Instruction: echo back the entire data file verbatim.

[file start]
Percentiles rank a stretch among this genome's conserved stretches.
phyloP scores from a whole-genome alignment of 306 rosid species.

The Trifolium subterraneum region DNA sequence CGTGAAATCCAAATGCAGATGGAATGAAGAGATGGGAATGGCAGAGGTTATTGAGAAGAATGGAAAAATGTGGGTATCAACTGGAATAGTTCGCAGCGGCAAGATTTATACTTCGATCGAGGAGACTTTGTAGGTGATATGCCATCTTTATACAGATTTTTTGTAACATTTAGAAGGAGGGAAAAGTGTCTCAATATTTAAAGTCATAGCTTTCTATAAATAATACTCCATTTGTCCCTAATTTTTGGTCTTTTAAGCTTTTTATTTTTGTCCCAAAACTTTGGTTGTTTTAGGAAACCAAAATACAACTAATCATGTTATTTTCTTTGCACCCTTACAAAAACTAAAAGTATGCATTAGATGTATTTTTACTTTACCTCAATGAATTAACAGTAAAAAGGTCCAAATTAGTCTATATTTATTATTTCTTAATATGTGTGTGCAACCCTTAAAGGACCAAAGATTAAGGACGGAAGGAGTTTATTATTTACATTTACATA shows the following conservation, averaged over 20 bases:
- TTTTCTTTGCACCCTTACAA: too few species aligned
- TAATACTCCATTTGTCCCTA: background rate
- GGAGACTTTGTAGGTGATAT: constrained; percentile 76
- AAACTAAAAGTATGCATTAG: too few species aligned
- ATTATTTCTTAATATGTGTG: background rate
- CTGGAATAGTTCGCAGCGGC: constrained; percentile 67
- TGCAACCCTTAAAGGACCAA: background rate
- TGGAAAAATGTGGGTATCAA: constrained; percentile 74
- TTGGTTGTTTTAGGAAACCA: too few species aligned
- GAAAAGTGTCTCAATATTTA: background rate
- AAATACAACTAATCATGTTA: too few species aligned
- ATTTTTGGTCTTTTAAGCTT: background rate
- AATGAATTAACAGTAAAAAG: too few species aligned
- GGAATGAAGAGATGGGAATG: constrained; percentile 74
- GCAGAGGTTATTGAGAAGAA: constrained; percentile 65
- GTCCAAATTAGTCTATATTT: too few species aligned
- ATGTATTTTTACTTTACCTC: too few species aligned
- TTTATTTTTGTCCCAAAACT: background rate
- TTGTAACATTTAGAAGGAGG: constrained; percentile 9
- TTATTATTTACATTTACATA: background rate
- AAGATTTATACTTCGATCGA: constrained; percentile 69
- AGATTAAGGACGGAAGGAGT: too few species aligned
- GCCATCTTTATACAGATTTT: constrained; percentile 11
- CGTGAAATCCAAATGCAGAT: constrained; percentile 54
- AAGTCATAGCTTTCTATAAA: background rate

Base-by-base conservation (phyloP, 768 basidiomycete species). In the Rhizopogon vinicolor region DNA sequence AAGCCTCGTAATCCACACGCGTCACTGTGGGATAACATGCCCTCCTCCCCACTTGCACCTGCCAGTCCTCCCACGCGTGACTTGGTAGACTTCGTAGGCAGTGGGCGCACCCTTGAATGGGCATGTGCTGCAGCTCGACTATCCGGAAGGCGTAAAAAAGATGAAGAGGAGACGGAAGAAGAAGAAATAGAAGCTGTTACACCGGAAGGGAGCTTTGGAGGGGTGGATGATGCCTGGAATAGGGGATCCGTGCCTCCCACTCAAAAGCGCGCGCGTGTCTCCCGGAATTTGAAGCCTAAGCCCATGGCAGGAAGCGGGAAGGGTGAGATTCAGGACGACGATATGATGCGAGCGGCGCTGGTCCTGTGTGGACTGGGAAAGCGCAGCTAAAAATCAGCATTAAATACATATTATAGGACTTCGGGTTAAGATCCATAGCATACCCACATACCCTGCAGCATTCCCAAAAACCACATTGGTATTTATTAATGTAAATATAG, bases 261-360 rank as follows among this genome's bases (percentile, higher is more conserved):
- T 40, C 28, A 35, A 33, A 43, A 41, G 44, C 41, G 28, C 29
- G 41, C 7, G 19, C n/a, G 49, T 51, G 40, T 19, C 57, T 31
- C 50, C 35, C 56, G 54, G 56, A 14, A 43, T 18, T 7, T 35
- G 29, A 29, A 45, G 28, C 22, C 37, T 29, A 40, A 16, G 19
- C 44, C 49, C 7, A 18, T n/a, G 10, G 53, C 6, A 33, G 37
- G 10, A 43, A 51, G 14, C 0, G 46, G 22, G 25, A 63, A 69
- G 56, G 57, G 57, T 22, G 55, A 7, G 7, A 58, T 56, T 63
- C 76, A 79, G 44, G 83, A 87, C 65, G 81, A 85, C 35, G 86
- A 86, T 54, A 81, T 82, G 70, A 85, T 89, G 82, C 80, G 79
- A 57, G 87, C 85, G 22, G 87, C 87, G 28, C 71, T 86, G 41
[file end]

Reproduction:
Percentiles rank a stretch among this genome's conserved stretches.
phyloP scores from a whole-genome alignment of 306 rosid species.

The Trifolium subterraneum region DNA sequence CGTGAAATCCAAATGCAGATGGAATGAAGAGATGGGAATGGCAGAGGTTATTGAGAAGAATGGAAAAATGTGGGTATCAACTGGAATAGTTCGCAGCGGCAAGATTTATACTTCGATCGAGGAGACTTTGTAGGTGATATGCCATCTTTATACAGATTTTTTGTAACATTTAGAAGGAGGGAAAAGTGTCTCAATATTTAAAGTCATAGCTTTCTATAAATAATACTCCATTTGTCCCTAATTTTTGGTCTTTTAAGCTTTTTATTTTTGTCCCAAAACTTTGGTTGTTTTAGGAAACCAAAATACAACTAATCATGTTATTTTCTTTGCACCCTTACAAAAACTAAAAGTATGCATTAGATGTATTTTTACTTTACCTCAATGAATTAACAGTAAAAAGGTCCAAATTAGTCTATATTTATTATTTCTTAATATGTGTGTGCAACCCTTAAAGGACCAAAGATTAAGGACGGAAGGAGTTTATTATTTACATTTACATA shows the following conservation, averaged over 20 bases:
- TTTTCTTTGCACCCTTACAA: too few species aligned
- TAATACTCCATTTGTCCCTA: background rate
- GGAGACTTTGTAGGTGATAT: constrained; percentile 76
- AAACTAAAAGTATGCATTAG: too few species aligned
- ATTATTTCTTAATATGTGTG: background rate
- CTGGAATAGTTCGCAGCGGC: constrained; percentile 67
- TGCAACCCTTAAAGGACCAA: background rate
- TGGAAAAATGTGGGTATCAA: constrained; percentile 74
- TTGGTTGTTTTAGGAAACCA: too few species aligned
- GAAAAGTGTCTCAATATTTA: background rate
- AAATACAACTAATCATGTTA: too few species aligned
- ATTTTTGGTCTTTTAAGCTT: background rate
- AATGAATTAACAGTAAAAAG: too few species aligned
- GGAATGAAGAGATGGGAATG: constrained; percentile 74
- GCAGAGGTTATTGAGAAGAA: constrained; percentile 65
- GTCCAAATTAGTCTATATTT: too few species aligned
- ATGTATTTTTACTTTACCTC: too few species aligned
- TTTATTTTTGTCCCAAAACT: background rate
- TTGTAACATTTAGAAGGAGG: constrained; percentile 9
- TTATTATTTACATTTACATA: background rate
- AAGATTTATACTTCGATCGA: constrained; percentile 69
- AGATTAAGGACGGAAGGAGT: too few species aligned
- GCCATCTTTATACAGATTTT: constrained; percentile 11
- CGTGAAATCCAAATGCAGAT: constrained; percentile 54
- AAGTCATAGCTTTCTATAAA: background rate

Base-by-base conservation (phyloP, 768 basidiomycete species). In the Rhizopogon vinicolor region DNA sequence AAGCCTCGTAATCCACACGCGTCACTGTGGGATAACATGCCCTCCTCCCCACTTGCACCTGCCAGTCCTCCCACGCGTGACTTGGTAGACTTCGTAGGCAGTGGGCGCACCCTTGAATGGGCATGTGCTGCAGCTCGACTATCCGGAAGGCGTAAAAAAGATGAAGAGGAGACGGAAGAAGAAGAAATAGAAGCTGTTACACCGGAAGGGAGCTTTGGAGGGGTGGATGATGCCTGGAATAGGGGATCCGTGCCTCCCACTCAAAAGCGCGCGCGTGTCTCCCGGAATTTGAAGCCTAAGCCCATGGCAGGAAGCGGGAAGGGTGAGATTCAGGACGACGATATGATGCGAGCGGCGCTGGTCCTGTGTGGACTGGGAAAGCGCAGCTAAAAATCAGCATTAAATACATATTATAGGACTTCGGGTTAAGATCCATAGCATACCCACATACCCTGCAGCATTCCCAAAAACCACATTGGTATTTATTAATGTAAATATAG, bases 261-360 rank as follows among this genome's bases (percentile, higher is more conserved):
- T 40, C 28, A 35, A 33, A 43, A 41, G 44, C 41, G 28, C 29
- G 41, C 7, G 19, C n/a, G 49, T 51, G 40, T 19, C 57, T 31
- C 50, C 35, C 56, G 54, G 56, A 14, A 43, T 18, T 7, T 35
- G 29, A 29, A 45, G 28, C 22, C 37, T 29, A 40, A 16, G 19
- C 44, C 49, C 7, A 18, T n/a, G 10, G 53, C 6, A 33, G 37
- G 10, A 43, A 51, G 14, C 0, G 46, G 22, G 25, A 63, A 69
- G 56, G 57, G 57, T 22, G 55, A 7, G 7, A 58, T 56, T 63
- C 76, A 79, G 44, G 83, A 87, C 65, G 81, A 85, C 35, G 86
- A 86, T 54, A 81, T 82, G 70, A 85, T 89, G 82, C 80, G 79
- A 57, G 87, C 85, G 22, G 87, C 87, G 28, C 71, T 86, G 41